June 9, 2009

Very Best Children’s Books for “Talking Book” by Diane McKenzie

All the best kid books are wonderful for adults too. I looked at some of our family’s favorites to see if there was some theme – something that made these ones we loved. It seems that all of them have a certain sense of humor – the authors, the characters and the books themselves don’t take themselves too seriously. They are also all quotable – be it a few words or several sentences there are pieces of each book that are perfect comments on life and these quotes can be used over and over to express a whole range of ideas and as a way of describing or reacting to certain situations. We called this use of quotes from our favorite books “talking book”.

I no longer have copies of these books (part of the early inheritance for children and grandchildren) so the wording is totally from memory and I may not have it exactly right – but we still “talk book” a lot when we are together (and also in email) and need just the right words for a given situation.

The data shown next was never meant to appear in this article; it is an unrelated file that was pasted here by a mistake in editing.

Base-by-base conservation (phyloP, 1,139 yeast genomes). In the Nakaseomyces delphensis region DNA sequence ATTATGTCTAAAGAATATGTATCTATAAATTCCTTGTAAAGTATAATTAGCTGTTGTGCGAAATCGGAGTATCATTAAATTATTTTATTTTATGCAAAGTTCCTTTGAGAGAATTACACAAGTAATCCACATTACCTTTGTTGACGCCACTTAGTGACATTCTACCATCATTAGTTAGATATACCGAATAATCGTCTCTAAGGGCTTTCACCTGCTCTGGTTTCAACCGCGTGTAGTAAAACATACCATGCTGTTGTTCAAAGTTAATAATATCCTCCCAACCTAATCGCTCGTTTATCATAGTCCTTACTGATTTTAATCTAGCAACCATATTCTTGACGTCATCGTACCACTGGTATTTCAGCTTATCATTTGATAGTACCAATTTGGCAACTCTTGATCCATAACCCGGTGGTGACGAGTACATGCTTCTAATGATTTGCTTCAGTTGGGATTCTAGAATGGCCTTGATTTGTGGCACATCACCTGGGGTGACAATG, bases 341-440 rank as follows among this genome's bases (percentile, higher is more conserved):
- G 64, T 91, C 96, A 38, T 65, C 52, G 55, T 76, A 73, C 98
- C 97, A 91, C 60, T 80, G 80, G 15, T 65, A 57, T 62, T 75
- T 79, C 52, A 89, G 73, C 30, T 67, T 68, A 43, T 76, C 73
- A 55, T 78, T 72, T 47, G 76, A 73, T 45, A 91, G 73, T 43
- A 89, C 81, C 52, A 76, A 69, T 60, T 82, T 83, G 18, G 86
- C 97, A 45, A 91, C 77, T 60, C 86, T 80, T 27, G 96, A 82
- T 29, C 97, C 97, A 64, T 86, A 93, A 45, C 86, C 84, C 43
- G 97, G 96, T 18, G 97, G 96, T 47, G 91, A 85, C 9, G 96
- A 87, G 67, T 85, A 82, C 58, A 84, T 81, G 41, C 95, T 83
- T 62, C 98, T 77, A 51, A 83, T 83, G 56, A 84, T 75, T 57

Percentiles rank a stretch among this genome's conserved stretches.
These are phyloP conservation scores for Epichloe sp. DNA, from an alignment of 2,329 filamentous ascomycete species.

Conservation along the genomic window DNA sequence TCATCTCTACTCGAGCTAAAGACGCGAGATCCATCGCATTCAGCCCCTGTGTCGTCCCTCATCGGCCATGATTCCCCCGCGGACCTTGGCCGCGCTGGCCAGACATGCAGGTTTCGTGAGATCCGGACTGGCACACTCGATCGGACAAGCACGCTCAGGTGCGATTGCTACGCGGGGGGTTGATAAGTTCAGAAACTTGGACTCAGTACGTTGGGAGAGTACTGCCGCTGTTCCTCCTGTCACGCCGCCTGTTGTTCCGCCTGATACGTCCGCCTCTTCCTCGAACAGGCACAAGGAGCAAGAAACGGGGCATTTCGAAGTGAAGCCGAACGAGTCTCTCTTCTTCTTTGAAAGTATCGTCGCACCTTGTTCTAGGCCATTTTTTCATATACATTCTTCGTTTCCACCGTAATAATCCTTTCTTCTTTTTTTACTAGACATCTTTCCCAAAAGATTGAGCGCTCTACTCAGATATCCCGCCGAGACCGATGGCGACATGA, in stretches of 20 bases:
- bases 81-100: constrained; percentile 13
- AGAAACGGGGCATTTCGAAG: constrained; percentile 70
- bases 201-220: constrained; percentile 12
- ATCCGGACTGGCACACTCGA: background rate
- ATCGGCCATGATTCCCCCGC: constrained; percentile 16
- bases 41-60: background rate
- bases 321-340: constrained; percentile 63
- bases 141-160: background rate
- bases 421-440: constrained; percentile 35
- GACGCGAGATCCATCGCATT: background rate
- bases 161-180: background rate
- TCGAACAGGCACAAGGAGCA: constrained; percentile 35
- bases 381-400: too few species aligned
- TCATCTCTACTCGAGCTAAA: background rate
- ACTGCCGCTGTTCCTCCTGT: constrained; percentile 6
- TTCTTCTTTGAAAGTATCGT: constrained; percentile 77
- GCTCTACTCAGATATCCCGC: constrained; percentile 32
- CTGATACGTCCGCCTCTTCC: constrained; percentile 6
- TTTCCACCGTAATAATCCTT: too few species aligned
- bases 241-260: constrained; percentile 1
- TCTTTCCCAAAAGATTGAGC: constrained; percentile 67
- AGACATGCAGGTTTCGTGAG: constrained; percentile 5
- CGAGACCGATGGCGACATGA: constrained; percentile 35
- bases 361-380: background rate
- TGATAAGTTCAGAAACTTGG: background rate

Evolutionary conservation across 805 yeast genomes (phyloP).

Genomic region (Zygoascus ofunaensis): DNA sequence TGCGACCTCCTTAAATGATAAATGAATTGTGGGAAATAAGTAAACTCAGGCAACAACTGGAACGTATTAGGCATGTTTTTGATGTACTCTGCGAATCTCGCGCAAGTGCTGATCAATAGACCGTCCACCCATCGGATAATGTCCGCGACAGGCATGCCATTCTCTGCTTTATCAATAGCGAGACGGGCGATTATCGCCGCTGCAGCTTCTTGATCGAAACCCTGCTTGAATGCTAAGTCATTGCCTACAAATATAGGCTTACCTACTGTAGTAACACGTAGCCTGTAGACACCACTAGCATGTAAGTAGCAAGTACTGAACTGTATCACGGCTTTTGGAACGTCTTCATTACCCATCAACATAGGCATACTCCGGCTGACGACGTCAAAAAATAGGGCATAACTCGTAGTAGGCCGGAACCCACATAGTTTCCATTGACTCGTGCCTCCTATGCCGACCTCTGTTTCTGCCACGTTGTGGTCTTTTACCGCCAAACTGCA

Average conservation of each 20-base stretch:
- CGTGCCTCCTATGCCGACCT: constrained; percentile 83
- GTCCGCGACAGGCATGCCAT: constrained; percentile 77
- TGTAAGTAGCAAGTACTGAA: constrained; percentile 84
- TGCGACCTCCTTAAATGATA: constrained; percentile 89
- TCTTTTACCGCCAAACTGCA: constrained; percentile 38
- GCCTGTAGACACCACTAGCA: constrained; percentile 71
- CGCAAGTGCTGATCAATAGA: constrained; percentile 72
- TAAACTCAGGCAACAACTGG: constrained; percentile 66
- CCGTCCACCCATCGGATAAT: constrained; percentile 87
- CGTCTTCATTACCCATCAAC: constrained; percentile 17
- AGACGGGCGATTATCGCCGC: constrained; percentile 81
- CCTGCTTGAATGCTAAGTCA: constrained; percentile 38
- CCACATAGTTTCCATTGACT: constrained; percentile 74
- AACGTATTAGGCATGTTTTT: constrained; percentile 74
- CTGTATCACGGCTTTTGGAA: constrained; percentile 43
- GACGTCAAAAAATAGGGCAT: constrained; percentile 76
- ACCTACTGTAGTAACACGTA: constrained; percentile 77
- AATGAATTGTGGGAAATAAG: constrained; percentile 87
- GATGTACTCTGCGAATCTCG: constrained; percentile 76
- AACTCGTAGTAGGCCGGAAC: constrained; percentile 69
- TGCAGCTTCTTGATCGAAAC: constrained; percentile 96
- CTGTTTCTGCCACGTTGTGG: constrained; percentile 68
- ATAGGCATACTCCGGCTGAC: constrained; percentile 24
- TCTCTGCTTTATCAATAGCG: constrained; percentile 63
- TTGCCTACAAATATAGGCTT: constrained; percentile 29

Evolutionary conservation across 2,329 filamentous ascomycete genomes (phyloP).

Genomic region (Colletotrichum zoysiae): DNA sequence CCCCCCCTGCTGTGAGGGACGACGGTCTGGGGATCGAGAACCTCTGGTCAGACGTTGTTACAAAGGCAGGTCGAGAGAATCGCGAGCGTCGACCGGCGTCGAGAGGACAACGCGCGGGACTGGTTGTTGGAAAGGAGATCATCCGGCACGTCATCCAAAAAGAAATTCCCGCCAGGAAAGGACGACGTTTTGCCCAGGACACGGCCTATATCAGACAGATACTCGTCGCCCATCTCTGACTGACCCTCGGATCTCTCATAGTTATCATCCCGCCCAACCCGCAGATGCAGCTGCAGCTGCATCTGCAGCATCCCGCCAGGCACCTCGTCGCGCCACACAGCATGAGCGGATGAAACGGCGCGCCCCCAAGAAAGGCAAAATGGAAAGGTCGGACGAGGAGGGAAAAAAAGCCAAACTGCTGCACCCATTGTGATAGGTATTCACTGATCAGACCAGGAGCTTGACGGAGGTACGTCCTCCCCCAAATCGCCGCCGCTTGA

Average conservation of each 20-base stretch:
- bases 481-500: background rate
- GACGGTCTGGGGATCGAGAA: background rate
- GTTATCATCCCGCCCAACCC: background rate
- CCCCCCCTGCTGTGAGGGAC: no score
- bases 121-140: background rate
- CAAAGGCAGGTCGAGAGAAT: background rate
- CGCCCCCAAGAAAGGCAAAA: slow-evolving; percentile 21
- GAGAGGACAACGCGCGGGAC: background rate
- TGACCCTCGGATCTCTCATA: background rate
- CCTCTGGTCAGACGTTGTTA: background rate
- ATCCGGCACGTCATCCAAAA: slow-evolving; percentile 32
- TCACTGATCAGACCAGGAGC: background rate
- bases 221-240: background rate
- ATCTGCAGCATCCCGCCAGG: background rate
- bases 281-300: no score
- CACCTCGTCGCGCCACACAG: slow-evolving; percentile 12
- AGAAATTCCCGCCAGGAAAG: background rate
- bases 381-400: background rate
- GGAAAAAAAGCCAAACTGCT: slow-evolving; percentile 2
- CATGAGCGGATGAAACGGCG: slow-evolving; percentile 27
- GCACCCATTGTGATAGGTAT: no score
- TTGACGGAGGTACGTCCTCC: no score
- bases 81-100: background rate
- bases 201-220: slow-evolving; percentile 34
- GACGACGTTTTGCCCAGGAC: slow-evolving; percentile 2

Frog and Toad Together, by Arnold Lobel (also a read along record)
Frog and Toad are wonderful and I believe they are still appreciated today. Our favorite story was “Cookies”. Frog and Toad tell each other, “We have to stop eating cookies!” and they try everything to keep themselves away from the cookies. In the end they have to feed the cookies to the birds. I also liked the garden story because it is a beautiful and wonderful idea to play violin for your plants.

Mouse Tales, by Arnold Lobel
The story of “The Journey” (I believe mouse is going to visit his grandmother) is famous in our family and anyone who knows us well knows this story. When mouse starts out to visit his grandmother he first wears out his car, then his bicycle, then his roller skates, his shoes, and finally his feet. Each time that something wears out there is a “Man by the side of the road selling…..” We loved to say “And he walked and he walked and walked…” When he wears out his feet, lo and behold, there is a “Man by the side of the road selling feet. Such a practical thing that I don’t know why the American enterprise system hasn’t adopted it. We often looked for this guy when our feet wear out and sometimes it helps get us just that little bit further when we are really tired.